It is the Independent Sector which now teaches Real Science, has real playing fields, and structures education for learning. The Grammar School started out in the 1st Elizabethan Era and was destroyed in the 2nd Elizabethan Era.

dearieme said...

Judging from the tales of my daughter's friends, it would appear that the gap between Oxbridge and the rest has also widened in recent decades - at least in Arts subjects.

Anonymous said...

Could it be that the multi-culti, broadminded Editors of Newspapers such as The Guardian and Independent, like people who are like themselves (public school educated, very PC, and speak proper). I've always sensed a disdain for "commoners" amongst our intelectual elite.

Funny how the Metropolitan Elite have kicked the ladders away, keeping the "chavs" and "commoners" where they belong.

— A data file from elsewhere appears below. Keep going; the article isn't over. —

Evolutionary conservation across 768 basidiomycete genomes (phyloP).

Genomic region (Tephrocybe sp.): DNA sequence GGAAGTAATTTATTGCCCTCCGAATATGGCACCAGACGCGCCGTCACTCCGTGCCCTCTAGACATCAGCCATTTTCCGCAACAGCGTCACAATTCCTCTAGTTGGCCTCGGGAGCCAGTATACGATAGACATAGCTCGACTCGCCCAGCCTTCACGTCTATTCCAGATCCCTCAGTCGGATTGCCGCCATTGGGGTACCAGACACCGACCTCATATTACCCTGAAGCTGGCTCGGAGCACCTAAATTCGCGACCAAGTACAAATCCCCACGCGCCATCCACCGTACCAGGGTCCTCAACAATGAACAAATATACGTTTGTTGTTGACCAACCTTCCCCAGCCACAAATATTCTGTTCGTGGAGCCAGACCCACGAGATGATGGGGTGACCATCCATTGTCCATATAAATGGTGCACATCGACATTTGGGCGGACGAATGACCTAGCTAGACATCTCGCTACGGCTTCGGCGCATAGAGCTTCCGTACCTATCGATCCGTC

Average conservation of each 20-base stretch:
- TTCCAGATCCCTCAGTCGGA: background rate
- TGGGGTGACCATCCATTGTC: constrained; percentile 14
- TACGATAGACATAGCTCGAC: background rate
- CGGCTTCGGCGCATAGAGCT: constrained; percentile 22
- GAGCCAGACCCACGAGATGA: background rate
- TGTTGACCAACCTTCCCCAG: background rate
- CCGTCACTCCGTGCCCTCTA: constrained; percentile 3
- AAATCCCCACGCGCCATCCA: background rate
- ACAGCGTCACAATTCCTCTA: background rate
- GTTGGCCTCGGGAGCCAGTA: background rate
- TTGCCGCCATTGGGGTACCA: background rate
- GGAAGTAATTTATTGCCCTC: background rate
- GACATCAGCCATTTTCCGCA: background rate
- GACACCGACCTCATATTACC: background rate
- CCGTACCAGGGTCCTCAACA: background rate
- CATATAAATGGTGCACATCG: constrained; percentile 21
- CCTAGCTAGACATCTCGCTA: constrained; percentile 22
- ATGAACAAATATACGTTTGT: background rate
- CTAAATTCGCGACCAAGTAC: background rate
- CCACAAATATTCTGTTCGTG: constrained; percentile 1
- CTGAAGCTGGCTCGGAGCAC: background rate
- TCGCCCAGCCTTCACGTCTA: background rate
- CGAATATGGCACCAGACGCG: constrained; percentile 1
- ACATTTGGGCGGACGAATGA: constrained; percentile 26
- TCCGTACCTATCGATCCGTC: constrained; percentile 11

Rick said...

Funny how the Metropolitan Elite have kicked the ladders away, keeping the "chavs" and "commoners" where they belong.

That was their dream - most of these public schools were academic dross pre-Comprehensive. They were revitalised and those who could pay felt relieved that the dreaded meritocracy had been defeated

Martin said...

Laban,

You forgot the Dimblebys and the Snows.

Clematis Fraud said...

Do (or did) Ms Toynbee's children go to public schools?

Please tell me this is not so.

Anonymous said...

The neo-Marxists who run the country realised that grammar schools lifted the brightest people out of drudgery and into the professions. This was bad news for the adolescent upper-middle-class socialists who yearned for revolution.

Instead, potentially bright and articulate sons and daughters of the working class were to be kept where they were born, so that frustration could amplify their 'talents' and lead the working classes into revolution. Oh, and it also just happened to eliminate competition for mediocre middle-class children competing for public sector/media positions, of course.

Also, by another amazing coincidence, it happened to keep an enormous group of people in a position of dependency on "well-meaning" middle-class liberals, who would be provided with lots of opportunities for vigorous hand-wringing.

Anonymous said...